The prosecutor, Assistant U.S. Attorney Kevin Lally, asked Shandling if he knew Pellicano was onboard and working against him. The comedian said yes — and claimed that five years earlier Grey had told him, “With Bert Fields, you get Anthony Pellicano.” Shandling went on to explain that his friend, security expert Gavin de Becker, immediately recommended they do a “bug sweep” of Shandling’s phones “because of Bert Fields’ reputation.”
At this point, Lally brought out Exhibit 300. Shandling put on his reading glasses to look over several sheets of 1999 government law-enforcement-database printouts on individuals connected to Shandling. The name of LAPD Sergeant Mark Arneson, one of Pellicano’s co-defendants in the trial, was all over the pages. “This bothers me as much as the first time this was shown to me,” Shandling told the courtroom. Among the names on the printouts were his assistant Marianna Grant, his accountant, Warren Grant (no relation), his former fiancée, Linda Doucett, and Kevin Nealon and his then-wife Linda.
Pellicano, who has been defending himself, then cross-examined Shandling. The former P.I. mumbled, “Good morning,” but Shandling didn’t return the greeting. Pellicano scored at least one important point: When asked if de Becker found any taps or bugs when the phones were swept, Shandling said no.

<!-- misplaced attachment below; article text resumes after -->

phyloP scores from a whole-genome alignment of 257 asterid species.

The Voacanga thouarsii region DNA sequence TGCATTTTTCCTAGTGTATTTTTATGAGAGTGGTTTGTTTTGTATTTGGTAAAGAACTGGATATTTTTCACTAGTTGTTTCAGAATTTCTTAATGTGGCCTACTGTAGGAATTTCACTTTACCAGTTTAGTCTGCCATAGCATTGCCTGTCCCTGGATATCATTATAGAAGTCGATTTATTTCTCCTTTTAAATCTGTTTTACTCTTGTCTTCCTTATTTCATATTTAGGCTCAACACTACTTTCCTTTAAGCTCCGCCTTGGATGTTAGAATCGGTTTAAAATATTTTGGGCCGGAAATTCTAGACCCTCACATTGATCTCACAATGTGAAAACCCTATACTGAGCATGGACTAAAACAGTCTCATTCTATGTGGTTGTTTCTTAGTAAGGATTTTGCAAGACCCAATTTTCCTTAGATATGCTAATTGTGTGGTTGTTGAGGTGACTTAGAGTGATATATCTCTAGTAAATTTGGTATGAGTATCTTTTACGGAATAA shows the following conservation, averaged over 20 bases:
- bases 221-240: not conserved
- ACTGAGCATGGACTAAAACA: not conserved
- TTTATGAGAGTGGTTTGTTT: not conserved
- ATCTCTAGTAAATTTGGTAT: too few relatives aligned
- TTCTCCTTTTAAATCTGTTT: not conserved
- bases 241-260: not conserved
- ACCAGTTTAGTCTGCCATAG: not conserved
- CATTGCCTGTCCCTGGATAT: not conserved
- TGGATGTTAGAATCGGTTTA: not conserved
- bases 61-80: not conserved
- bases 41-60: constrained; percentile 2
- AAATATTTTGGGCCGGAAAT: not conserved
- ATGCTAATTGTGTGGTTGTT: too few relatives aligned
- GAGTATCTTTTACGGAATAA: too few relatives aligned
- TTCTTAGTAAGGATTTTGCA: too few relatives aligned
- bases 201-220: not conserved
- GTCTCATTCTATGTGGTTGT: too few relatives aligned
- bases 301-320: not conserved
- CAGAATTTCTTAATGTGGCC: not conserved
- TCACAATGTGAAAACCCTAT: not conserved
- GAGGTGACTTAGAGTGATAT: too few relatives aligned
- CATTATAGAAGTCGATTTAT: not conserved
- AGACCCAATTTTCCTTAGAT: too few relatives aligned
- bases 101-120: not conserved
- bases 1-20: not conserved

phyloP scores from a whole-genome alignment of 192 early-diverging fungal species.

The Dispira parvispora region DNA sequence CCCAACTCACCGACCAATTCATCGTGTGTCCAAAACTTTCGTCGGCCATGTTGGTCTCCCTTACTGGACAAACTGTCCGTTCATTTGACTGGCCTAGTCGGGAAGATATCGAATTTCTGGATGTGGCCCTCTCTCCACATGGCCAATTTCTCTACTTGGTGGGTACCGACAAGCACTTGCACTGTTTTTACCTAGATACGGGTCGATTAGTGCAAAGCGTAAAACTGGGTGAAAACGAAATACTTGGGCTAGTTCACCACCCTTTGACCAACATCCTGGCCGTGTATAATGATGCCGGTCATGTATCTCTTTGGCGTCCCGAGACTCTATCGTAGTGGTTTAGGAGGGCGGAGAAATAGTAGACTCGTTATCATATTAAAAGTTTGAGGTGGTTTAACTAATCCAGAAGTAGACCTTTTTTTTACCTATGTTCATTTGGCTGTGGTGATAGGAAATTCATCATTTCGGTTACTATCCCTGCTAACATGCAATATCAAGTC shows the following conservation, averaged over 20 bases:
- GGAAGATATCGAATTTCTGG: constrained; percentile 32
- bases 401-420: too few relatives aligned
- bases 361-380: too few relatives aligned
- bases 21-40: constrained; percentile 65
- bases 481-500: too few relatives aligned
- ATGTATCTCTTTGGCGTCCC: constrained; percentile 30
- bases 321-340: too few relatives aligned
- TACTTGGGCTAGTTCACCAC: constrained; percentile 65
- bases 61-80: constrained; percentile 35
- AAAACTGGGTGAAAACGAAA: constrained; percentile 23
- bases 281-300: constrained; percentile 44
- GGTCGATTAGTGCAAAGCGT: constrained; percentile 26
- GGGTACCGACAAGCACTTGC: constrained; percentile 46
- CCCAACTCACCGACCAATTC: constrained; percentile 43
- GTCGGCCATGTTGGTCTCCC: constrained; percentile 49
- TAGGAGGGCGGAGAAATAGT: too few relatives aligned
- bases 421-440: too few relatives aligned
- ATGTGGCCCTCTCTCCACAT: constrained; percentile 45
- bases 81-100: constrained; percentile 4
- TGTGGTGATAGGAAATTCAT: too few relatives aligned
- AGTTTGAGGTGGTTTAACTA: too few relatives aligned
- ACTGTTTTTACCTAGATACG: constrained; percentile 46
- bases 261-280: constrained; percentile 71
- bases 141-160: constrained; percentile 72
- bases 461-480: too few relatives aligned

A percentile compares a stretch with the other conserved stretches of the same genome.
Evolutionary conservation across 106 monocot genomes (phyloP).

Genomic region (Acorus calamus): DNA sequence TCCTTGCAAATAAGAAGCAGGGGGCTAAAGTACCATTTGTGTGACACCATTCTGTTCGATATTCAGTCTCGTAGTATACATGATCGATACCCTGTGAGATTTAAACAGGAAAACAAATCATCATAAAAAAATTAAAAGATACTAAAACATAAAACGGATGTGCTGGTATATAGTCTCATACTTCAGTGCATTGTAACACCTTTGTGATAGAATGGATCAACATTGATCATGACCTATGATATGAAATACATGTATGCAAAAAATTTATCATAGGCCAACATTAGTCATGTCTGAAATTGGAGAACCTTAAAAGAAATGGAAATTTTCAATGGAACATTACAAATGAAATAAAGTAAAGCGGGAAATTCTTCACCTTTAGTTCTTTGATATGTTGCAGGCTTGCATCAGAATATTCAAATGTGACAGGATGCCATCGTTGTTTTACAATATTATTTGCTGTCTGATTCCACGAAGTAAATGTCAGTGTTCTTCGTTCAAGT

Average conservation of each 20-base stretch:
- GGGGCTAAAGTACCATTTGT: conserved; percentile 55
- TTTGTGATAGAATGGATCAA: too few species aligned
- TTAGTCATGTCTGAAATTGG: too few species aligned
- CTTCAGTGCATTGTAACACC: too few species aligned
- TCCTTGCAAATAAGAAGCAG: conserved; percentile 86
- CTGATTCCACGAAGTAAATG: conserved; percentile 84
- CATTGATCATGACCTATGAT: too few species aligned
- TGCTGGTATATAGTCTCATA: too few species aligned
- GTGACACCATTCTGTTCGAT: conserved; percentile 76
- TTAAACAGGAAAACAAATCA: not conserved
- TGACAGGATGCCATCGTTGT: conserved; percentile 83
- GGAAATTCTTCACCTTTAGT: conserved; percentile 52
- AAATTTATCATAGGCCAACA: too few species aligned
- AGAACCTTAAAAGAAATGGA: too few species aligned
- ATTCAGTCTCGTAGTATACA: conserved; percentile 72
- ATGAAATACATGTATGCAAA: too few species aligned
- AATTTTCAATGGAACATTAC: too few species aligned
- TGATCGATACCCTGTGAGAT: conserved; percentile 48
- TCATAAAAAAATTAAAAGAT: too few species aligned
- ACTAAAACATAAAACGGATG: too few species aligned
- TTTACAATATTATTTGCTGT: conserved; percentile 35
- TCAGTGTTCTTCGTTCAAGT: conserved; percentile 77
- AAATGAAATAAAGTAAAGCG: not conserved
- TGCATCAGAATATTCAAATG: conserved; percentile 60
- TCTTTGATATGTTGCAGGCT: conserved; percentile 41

During his own testimony a few days later, Grey denied preventing the comedian from seeing his contracts. The Paramount boss also denied knowledge of any wiretapping, background checks done using law-enforcement databases, or other illegalities in connection with his defense in two lawsuits.
Doucett, who has told the press she was victimized by Pellicano, also briefly took the witness stand. The former actress, who played Hank Kingsley’s secretary Darlene on The Larry Sanders Show, said she received a threat within weeks of her first meeting in November 2003 with FBI agent Stan Ornellas about Pellicano. Her voice cracked as she testified that an anonymous caller telephoned her at her home and asked if she was Linda Doucett, then said that if she talked to her “friend Stan” she wouldn’t be seeing her son anymore. Doucett then phoned an ex-boyfriend, former HBO chairman Michael Fuchs, who urged her to tell the FBI.
Pellicano asked Doucett how the threatening phone call could be linked to him.
“You’re the only bad guy I know,” she replied. Later, one of the co-defendant’s lawyers got Doucett to admit there might be other bad guys in her life.
All I can say is that the Pellicano trial should come with its own theme song, courtesy of Bob Marley: Bad boys, bad boys, whatcha gonna do when they come for you?